To this end, it is greatly to be desired, that young men of letters in all the States, especially in the thirteen original States, would undertake the laborious, but certainly interesting and amusing task, of searching and collecting all the records, pamphlets, newspapers, and even handbills, which in any way contributed to change the temper and views of the people, and compose them into an independent nation.

We may appeal to every page of history we have hitherto turned over, for proofs irrefragable, that the people, when they have been unchecked, have been as unjust, tyrannical, brutal, barbarous and cruel as any king or senate possessed of uncontrollable power ? All projects of government, formed upon a supposition of continual vigilance, sagacity, and virtue, firmness of the people, when possessed of the exercise of supreme power, are cheats and delusions ? The fundamental article of my political creed is that despotism, or unlimited sovereignty, or absolute power, is the same in a majority of a popular assembly, an aristocratical council, an oligarchical junto, and a single emperor. Equally arbitrary, cruel, bloody, and in every respect diabolical.

When people talk of the freedom of writing, speaking or thinking I cannot choose but laugh. No such thing ever existed. No such thing now exists; but I hope it will exist. But it must be hundreds of years after you and I shall write and speak no more.

You are apprehensive of monarchy; I, of aristocracy. I would therefore have given more power to the President and less to the Senate.

The history of our Revolution will be one continued lie from one end to the other. The essence of the whole will be that Dr. Franklin's electrical rod smote the earth and out sprang General Washington. That Franklin electrified him with his rod - and thenceforward these two conducted all the policies, negotiations, legislatures, and war.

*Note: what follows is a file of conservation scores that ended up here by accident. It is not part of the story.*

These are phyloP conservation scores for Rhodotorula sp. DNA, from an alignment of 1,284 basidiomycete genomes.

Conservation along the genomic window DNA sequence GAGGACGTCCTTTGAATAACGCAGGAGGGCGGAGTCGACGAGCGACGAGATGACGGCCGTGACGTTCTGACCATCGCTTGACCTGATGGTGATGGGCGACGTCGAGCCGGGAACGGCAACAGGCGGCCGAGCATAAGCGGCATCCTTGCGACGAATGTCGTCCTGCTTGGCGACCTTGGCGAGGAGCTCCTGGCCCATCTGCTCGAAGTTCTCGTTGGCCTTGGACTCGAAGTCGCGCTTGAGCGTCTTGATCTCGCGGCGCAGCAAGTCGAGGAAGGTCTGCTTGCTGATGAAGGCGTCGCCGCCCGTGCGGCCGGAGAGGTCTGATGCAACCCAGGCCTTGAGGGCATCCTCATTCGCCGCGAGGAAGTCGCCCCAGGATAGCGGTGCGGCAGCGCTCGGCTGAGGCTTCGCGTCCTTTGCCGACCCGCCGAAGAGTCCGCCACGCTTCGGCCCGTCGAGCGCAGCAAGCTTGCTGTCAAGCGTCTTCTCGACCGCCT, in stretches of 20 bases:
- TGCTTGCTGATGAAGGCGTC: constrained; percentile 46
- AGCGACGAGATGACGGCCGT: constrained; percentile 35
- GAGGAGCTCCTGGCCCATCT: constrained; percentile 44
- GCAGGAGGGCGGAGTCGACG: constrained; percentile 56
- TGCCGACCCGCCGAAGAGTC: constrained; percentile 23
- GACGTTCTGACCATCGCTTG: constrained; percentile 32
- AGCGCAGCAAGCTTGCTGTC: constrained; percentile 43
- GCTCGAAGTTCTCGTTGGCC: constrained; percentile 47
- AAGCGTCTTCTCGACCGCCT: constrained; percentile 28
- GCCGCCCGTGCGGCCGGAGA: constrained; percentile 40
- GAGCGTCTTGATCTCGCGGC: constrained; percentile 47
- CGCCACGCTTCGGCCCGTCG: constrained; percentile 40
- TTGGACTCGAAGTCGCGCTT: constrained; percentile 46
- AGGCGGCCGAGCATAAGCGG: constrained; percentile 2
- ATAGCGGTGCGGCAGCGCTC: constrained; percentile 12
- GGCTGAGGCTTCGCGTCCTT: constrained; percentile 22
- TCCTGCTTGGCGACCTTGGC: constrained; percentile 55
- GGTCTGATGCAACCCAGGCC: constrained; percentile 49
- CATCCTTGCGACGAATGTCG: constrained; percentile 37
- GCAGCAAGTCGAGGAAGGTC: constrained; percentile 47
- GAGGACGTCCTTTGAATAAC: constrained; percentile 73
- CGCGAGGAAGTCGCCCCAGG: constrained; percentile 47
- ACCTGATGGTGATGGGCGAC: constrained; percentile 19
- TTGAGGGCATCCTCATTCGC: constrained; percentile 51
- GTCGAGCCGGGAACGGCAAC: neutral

The only think most people do better than anyone else is read their own handwriting.

The turpitude, the inhumanity, the cruelty, and the infamy of the African commerce in slaves, have been so impressively represented to the public by the highest powers of eloquence, that nothing that I can say would increase the just odium in which it is and ought to be held. Every measure of prudence, therefore, ought to be assumed for the eventual total extirpation of slavery from the United States.

There is danger from all men. The only maxim of a free government ought to be to trust no man living with power to endanger the public liberty.

This is a revolution, dammit! We've got to offend somebody!

Tom, had you and I been 40 days with Moses, and beheld the great God, and even if God himself had tried to tell us that three was one ... and one equals three, you and I would never have believed it. We would never fall victims to such lies. [In regard to the Trinity]

We must not then depend alone upon the love of liberty in the soul of man for its preservation.

Author Picture
First Name
John
Last Name
Adams
Birth Date
1735
Death Date
1826
Bio

American Founder, First Vice President and Second President of the United States